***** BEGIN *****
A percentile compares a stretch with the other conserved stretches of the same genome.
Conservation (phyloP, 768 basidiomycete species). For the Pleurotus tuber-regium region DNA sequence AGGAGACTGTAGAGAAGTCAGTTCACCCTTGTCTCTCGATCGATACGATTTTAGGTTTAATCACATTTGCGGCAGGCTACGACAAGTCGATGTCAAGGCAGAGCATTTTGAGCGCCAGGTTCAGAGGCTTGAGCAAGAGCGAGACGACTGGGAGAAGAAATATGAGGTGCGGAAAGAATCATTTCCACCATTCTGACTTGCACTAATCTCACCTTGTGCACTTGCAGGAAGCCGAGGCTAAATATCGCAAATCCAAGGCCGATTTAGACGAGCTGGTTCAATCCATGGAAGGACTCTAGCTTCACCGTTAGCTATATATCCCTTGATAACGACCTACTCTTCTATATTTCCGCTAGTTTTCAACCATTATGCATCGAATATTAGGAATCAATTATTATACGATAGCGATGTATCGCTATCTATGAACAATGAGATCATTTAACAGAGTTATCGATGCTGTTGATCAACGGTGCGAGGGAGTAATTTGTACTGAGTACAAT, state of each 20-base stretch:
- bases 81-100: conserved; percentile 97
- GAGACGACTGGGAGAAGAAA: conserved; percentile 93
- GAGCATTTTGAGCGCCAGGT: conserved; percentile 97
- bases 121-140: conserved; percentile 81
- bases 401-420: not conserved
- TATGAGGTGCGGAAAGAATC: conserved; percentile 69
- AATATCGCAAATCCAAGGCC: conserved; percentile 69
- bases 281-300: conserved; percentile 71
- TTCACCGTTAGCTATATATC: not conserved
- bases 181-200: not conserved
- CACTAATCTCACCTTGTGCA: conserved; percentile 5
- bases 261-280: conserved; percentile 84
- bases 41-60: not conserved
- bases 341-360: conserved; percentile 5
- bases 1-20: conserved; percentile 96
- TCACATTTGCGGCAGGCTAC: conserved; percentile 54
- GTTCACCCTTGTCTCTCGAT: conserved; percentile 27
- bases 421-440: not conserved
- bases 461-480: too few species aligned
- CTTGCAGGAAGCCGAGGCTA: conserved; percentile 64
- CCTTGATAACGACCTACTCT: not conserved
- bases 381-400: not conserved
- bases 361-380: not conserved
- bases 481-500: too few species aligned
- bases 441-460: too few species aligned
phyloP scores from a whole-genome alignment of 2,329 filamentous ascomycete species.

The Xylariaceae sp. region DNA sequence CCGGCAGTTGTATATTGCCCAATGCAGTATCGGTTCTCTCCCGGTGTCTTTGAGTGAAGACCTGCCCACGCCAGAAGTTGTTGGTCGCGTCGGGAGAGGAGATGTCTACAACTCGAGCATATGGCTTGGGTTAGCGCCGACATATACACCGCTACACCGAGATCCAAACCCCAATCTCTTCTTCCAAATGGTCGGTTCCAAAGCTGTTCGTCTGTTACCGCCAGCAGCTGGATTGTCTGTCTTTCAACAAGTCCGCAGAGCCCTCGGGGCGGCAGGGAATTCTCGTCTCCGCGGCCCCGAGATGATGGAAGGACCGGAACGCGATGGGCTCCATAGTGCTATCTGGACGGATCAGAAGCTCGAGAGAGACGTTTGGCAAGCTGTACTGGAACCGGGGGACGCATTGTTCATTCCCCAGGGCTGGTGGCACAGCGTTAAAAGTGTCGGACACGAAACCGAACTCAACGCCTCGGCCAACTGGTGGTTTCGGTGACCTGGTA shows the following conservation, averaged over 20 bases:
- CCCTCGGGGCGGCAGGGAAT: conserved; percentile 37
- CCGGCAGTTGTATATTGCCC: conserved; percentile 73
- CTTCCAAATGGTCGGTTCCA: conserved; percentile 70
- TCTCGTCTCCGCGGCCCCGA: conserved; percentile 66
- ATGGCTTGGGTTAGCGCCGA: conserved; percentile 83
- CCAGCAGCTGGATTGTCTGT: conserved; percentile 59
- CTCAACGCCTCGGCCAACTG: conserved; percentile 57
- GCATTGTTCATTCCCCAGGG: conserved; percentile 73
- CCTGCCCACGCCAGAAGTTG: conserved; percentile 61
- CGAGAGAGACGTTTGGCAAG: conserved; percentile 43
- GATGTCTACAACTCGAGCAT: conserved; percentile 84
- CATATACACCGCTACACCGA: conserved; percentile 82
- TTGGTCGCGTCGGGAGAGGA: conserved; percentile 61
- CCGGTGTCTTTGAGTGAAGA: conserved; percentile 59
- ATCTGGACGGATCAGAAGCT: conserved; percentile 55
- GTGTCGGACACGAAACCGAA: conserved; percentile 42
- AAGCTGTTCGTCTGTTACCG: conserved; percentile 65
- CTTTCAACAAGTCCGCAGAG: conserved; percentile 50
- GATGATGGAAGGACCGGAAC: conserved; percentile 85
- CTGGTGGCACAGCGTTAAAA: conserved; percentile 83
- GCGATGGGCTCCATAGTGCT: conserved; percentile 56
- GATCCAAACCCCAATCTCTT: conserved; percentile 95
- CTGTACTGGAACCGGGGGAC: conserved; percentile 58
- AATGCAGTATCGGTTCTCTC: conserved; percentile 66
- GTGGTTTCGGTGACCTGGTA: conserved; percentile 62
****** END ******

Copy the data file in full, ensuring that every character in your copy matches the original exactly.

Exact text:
A percentile compares a stretch with the other conserved stretches of the same genome.
Conservation (phyloP, 768 basidiomycete species). For the Pleurotus tuber-regium region DNA sequence AGGAGACTGTAGAGAAGTCAGTTCACCCTTGTCTCTCGATCGATACGATTTTAGGTTTAATCACATTTGCGGCAGGCTACGACAAGTCGATGTCAAGGCAGAGCATTTTGAGCGCCAGGTTCAGAGGCTTGAGCAAGAGCGAGACGACTGGGAGAAGAAATATGAGGTGCGGAAAGAATCATTTCCACCATTCTGACTTGCACTAATCTCACCTTGTGCACTTGCAGGAAGCCGAGGCTAAATATCGCAAATCCAAGGCCGATTTAGACGAGCTGGTTCAATCCATGGAAGGACTCTAGCTTCACCGTTAGCTATATATCCCTTGATAACGACCTACTCTTCTATATTTCCGCTAGTTTTCAACCATTATGCATCGAATATTAGGAATCAATTATTATACGATAGCGATGTATCGCTATCTATGAACAATGAGATCATTTAACAGAGTTATCGATGCTGTTGATCAACGGTGCGAGGGAGTAATTTGTACTGAGTACAAT, state of each 20-base stretch:
- bases 81-100: conserved; percentile 97
- GAGACGACTGGGAGAAGAAA: conserved; percentile 93
- GAGCATTTTGAGCGCCAGGT: conserved; percentile 97
- bases 121-140: conserved; percentile 81
- bases 401-420: not conserved
- TATGAGGTGCGGAAAGAATC: conserved; percentile 69
- AATATCGCAAATCCAAGGCC: conserved; percentile 69
- bases 281-300: conserved; percentile 71
- TTCACCGTTAGCTATATATC: not conserved
- bases 181-200: not conserved
- CACTAATCTCACCTTGTGCA: conserved; percentile 5
- bases 261-280: conserved; percentile 84
- bases 41-60: not conserved
- bases 341-360: conserved; percentile 5
- bases 1-20: conserved; percentile 96
- TCACATTTGCGGCAGGCTAC: conserved; percentile 54
- GTTCACCCTTGTCTCTCGAT: conserved; percentile 27
- bases 421-440: not conserved
- bases 461-480: too few species aligned
- CTTGCAGGAAGCCGAGGCTA: conserved; percentile 64
- CCTTGATAACGACCTACTCT: not conserved
- bases 381-400: not conserved
- bases 361-380: not conserved
- bases 481-500: too few species aligned
- bases 441-460: too few species aligned
phyloP scores from a whole-genome alignment of 2,329 filamentous ascomycete species.

The Xylariaceae sp. region DNA sequence CCGGCAGTTGTATATTGCCCAATGCAGTATCGGTTCTCTCCCGGTGTCTTTGAGTGAAGACCTGCCCACGCCAGAAGTTGTTGGTCGCGTCGGGAGAGGAGATGTCTACAACTCGAGCATATGGCTTGGGTTAGCGCCGACATATACACCGCTACACCGAGATCCAAACCCCAATCTCTTCTTCCAAATGGTCGGTTCCAAAGCTGTTCGTCTGTTACCGCCAGCAGCTGGATTGTCTGTCTTTCAACAAGTCCGCAGAGCCCTCGGGGCGGCAGGGAATTCTCGTCTCCGCGGCCCCGAGATGATGGAAGGACCGGAACGCGATGGGCTCCATAGTGCTATCTGGACGGATCAGAAGCTCGAGAGAGACGTTTGGCAAGCTGTACTGGAACCGGGGGACGCATTGTTCATTCCCCAGGGCTGGTGGCACAGCGTTAAAAGTGTCGGACACGAAACCGAACTCAACGCCTCGGCCAACTGGTGGTTTCGGTGACCTGGTA shows the following conservation, averaged over 20 bases:
- CCCTCGGGGCGGCAGGGAAT: conserved; percentile 37
- CCGGCAGTTGTATATTGCCC: conserved; percentile 73
- CTTCCAAATGGTCGGTTCCA: conserved; percentile 70
- TCTCGTCTCCGCGGCCCCGA: conserved; percentile 66
- ATGGCTTGGGTTAGCGCCGA: conserved; percentile 83
- CCAGCAGCTGGATTGTCTGT: conserved; percentile 59
- CTCAACGCCTCGGCCAACTG: conserved; percentile 57
- GCATTGTTCATTCCCCAGGG: conserved; percentile 73
- CCTGCCCACGCCAGAAGTTG: conserved; percentile 61
- CGAGAGAGACGTTTGGCAAG: conserved; percentile 43
- GATGTCTACAACTCGAGCAT: conserved; percentile 84
- CATATACACCGCTACACCGA: conserved; percentile 82
- TTGGTCGCGTCGGGAGAGGA: conserved; percentile 61
- CCGGTGTCTTTGAGTGAAGA: conserved; percentile 59
- ATCTGGACGGATCAGAAGCT: conserved; percentile 55
- GTGTCGGACACGAAACCGAA: conserved; percentile 42
- AAGCTGTTCGTCTGTTACCG: conserved; percentile 65
- CTTTCAACAAGTCCGCAGAG: conserved; percentile 50
- GATGATGGAAGGACCGGAAC: conserved; percentile 85
- CTGGTGGCACAGCGTTAAAA: conserved; percentile 83
- GCGATGGGCTCCATAGTGCT: conserved; percentile 56
- GATCCAAACCCCAATCTCTT: conserved; percentile 95
- CTGTACTGGAACCGGGGGAC: conserved; percentile 58
- AATGCAGTATCGGTTCTCTC: conserved; percentile 66
- GTGGTTTCGGTGACCTGGTA: conserved; percentile 62